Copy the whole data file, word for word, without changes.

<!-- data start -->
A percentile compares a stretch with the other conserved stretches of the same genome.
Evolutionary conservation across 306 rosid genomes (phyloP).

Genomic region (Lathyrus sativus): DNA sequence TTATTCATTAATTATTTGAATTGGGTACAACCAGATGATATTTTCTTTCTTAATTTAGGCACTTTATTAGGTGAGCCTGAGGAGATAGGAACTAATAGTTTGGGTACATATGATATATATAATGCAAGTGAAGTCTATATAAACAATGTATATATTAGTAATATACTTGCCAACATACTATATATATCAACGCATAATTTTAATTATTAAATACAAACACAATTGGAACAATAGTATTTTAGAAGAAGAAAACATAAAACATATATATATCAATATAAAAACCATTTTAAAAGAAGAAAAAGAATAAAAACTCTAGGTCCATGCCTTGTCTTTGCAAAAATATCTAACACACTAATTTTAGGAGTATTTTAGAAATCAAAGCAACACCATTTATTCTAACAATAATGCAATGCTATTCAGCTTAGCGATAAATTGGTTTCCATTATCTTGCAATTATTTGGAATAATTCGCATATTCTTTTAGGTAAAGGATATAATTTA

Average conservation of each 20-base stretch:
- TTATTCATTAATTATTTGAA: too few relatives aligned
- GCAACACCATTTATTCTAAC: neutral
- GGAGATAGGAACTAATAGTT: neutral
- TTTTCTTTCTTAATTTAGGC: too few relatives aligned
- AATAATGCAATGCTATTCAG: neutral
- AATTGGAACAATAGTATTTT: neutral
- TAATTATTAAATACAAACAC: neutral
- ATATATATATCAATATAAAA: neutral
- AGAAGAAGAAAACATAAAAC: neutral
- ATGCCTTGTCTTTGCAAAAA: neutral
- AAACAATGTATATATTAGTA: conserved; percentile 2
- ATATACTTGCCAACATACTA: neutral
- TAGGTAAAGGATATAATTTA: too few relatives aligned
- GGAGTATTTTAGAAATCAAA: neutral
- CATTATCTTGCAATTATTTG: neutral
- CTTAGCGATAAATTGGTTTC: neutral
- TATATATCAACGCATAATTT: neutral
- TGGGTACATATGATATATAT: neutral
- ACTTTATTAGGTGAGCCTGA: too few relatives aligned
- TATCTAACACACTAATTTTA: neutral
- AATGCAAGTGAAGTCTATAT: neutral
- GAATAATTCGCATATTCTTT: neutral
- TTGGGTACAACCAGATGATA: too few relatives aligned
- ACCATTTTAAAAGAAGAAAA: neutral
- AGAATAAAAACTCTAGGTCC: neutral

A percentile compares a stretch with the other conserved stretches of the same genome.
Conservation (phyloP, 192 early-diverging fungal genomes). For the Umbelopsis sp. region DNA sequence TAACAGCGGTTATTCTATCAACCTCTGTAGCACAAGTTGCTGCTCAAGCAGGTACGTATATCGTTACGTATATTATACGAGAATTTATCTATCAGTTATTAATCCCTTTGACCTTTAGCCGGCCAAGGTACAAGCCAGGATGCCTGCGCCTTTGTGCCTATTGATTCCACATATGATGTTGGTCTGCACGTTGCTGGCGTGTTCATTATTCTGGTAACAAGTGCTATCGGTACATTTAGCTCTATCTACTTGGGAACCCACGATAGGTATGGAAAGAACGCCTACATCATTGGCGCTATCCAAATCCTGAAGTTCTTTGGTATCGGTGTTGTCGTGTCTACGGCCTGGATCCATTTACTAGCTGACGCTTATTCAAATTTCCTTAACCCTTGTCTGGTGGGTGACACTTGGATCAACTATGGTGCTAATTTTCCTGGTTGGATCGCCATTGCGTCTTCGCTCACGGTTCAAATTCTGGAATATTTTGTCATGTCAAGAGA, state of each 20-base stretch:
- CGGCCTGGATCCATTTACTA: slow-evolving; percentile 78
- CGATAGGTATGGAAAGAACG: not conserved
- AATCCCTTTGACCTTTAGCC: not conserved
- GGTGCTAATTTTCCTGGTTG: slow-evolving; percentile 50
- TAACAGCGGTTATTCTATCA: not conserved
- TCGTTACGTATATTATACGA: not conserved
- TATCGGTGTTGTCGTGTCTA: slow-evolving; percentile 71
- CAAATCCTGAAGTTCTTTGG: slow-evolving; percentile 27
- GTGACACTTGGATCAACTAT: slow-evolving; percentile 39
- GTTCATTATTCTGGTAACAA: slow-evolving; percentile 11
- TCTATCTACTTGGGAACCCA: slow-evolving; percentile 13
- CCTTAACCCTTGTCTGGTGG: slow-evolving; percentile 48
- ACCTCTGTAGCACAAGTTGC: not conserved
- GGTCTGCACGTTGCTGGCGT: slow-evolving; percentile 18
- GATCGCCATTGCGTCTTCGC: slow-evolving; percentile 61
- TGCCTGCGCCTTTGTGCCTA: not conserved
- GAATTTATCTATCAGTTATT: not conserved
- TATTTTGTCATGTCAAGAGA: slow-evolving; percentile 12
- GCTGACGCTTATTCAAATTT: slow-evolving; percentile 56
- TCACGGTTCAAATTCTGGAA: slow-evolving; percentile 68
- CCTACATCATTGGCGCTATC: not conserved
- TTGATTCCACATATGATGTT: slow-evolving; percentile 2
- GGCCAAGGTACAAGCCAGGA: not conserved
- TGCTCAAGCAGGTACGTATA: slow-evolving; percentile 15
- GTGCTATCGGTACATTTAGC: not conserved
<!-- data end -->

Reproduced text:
A percentile compares a stretch with the other conserved stretches of the same genome.
Evolutionary conservation across 306 rosid genomes (phyloP).

Genomic region (Lathyrus sativus): DNA sequence TTATTCATTAATTATTTGAATTGGGTACAACCAGATGATATTTTCTTTCTTAATTTAGGCACTTTATTAGGTGAGCCTGAGGAGATAGGAACTAATAGTTTGGGTACATATGATATATATAATGCAAGTGAAGTCTATATAAACAATGTATATATTAGTAATATACTTGCCAACATACTATATATATCAACGCATAATTTTAATTATTAAATACAAACACAATTGGAACAATAGTATTTTAGAAGAAGAAAACATAAAACATATATATATCAATATAAAAACCATTTTAAAAGAAGAAAAAGAATAAAAACTCTAGGTCCATGCCTTGTCTTTGCAAAAATATCTAACACACTAATTTTAGGAGTATTTTAGAAATCAAAGCAACACCATTTATTCTAACAATAATGCAATGCTATTCAGCTTAGCGATAAATTGGTTTCCATTATCTTGCAATTATTTGGAATAATTCGCATATTCTTTTAGGTAAAGGATATAATTTA

Average conservation of each 20-base stretch:
- TTATTCATTAATTATTTGAA: too few relatives aligned
- GCAACACCATTTATTCTAAC: neutral
- GGAGATAGGAACTAATAGTT: neutral
- TTTTCTTTCTTAATTTAGGC: too few relatives aligned
- AATAATGCAATGCTATTCAG: neutral
- AATTGGAACAATAGTATTTT: neutral
- TAATTATTAAATACAAACAC: neutral
- ATATATATATCAATATAAAA: neutral
- AGAAGAAGAAAACATAAAAC: neutral
- ATGCCTTGTCTTTGCAAAAA: neutral
- AAACAATGTATATATTAGTA: conserved; percentile 2
- ATATACTTGCCAACATACTA: neutral
- TAGGTAAAGGATATAATTTA: too few relatives aligned
- GGAGTATTTTAGAAATCAAA: neutral
- CATTATCTTGCAATTATTTG: neutral
- CTTAGCGATAAATTGGTTTC: neutral
- TATATATCAACGCATAATTT: neutral
- TGGGTACATATGATATATAT: neutral
- ACTTTATTAGGTGAGCCTGA: too few relatives aligned
- TATCTAACACACTAATTTTA: neutral
- AATGCAAGTGAAGTCTATAT: neutral
- GAATAATTCGCATATTCTTT: neutral
- TTGGGTACAACCAGATGATA: too few relatives aligned
- ACCATTTTAAAAGAAGAAAA: neutral
- AGAATAAAAACTCTAGGTCC: neutral

A percentile compares a stretch with the other conserved stretches of the same genome.
Conservation (phyloP, 192 early-diverging fungal genomes). For the Umbelopsis sp. region DNA sequence TAACAGCGGTTATTCTATCAACCTCTGTAGCACAAGTTGCTGCTCAAGCAGGTACGTATATCGTTACGTATATTATACGAGAATTTATCTATCAGTTATTAATCCCTTTGACCTTTAGCCGGCCAAGGTACAAGCCAGGATGCCTGCGCCTTTGTGCCTATTGATTCCACATATGATGTTGGTCTGCACGTTGCTGGCGTGTTCATTATTCTGGTAACAAGTGCTATCGGTACATTTAGCTCTATCTACTTGGGAACCCACGATAGGTATGGAAAGAACGCCTACATCATTGGCGCTATCCAAATCCTGAAGTTCTTTGGTATCGGTGTTGTCGTGTCTACGGCCTGGATCCATTTACTAGCTGACGCTTATTCAAATTTCCTTAACCCTTGTCTGGTGGGTGACACTTGGATCAACTATGGTGCTAATTTTCCTGGTTGGATCGCCATTGCGTCTTCGCTCACGGTTCAAATTCTGGAATATTTTGTCATGTCAAGAGA, state of each 20-base stretch:
- CGGCCTGGATCCATTTACTA: slow-evolving; percentile 78
- CGATAGGTATGGAAAGAACG: not conserved
- AATCCCTTTGACCTTTAGCC: not conserved
- GGTGCTAATTTTCCTGGTTG: slow-evolving; percentile 50
- TAACAGCGGTTATTCTATCA: not conserved
- TCGTTACGTATATTATACGA: not conserved
- TATCGGTGTTGTCGTGTCTA: slow-evolving; percentile 71
- CAAATCCTGAAGTTCTTTGG: slow-evolving; percentile 27
- GTGACACTTGGATCAACTAT: slow-evolving; percentile 39
- GTTCATTATTCTGGTAACAA: slow-evolving; percentile 11
- TCTATCTACTTGGGAACCCA: slow-evolving; percentile 13
- CCTTAACCCTTGTCTGGTGG: slow-evolving; percentile 48
- ACCTCTGTAGCACAAGTTGC: not conserved
- GGTCTGCACGTTGCTGGCGT: slow-evolving; percentile 18
- GATCGCCATTGCGTCTTCGC: slow-evolving; percentile 61
- TGCCTGCGCCTTTGTGCCTA: not conserved
- GAATTTATCTATCAGTTATT: not conserved
- TATTTTGTCATGTCAAGAGA: slow-evolving; percentile 12
- GCTGACGCTTATTCAAATTT: slow-evolving; percentile 56
- TCACGGTTCAAATTCTGGAA: slow-evolving; percentile 68
- CCTACATCATTGGCGCTATC: not conserved
- TTGATTCCACATATGATGTT: slow-evolving; percentile 2
- GGCCAAGGTACAAGCCAGGA: not conserved
- TGCTCAAGCAGGTACGTATA: slow-evolving; percentile 15
- GTGCTATCGGTACATTTAGC: not conserved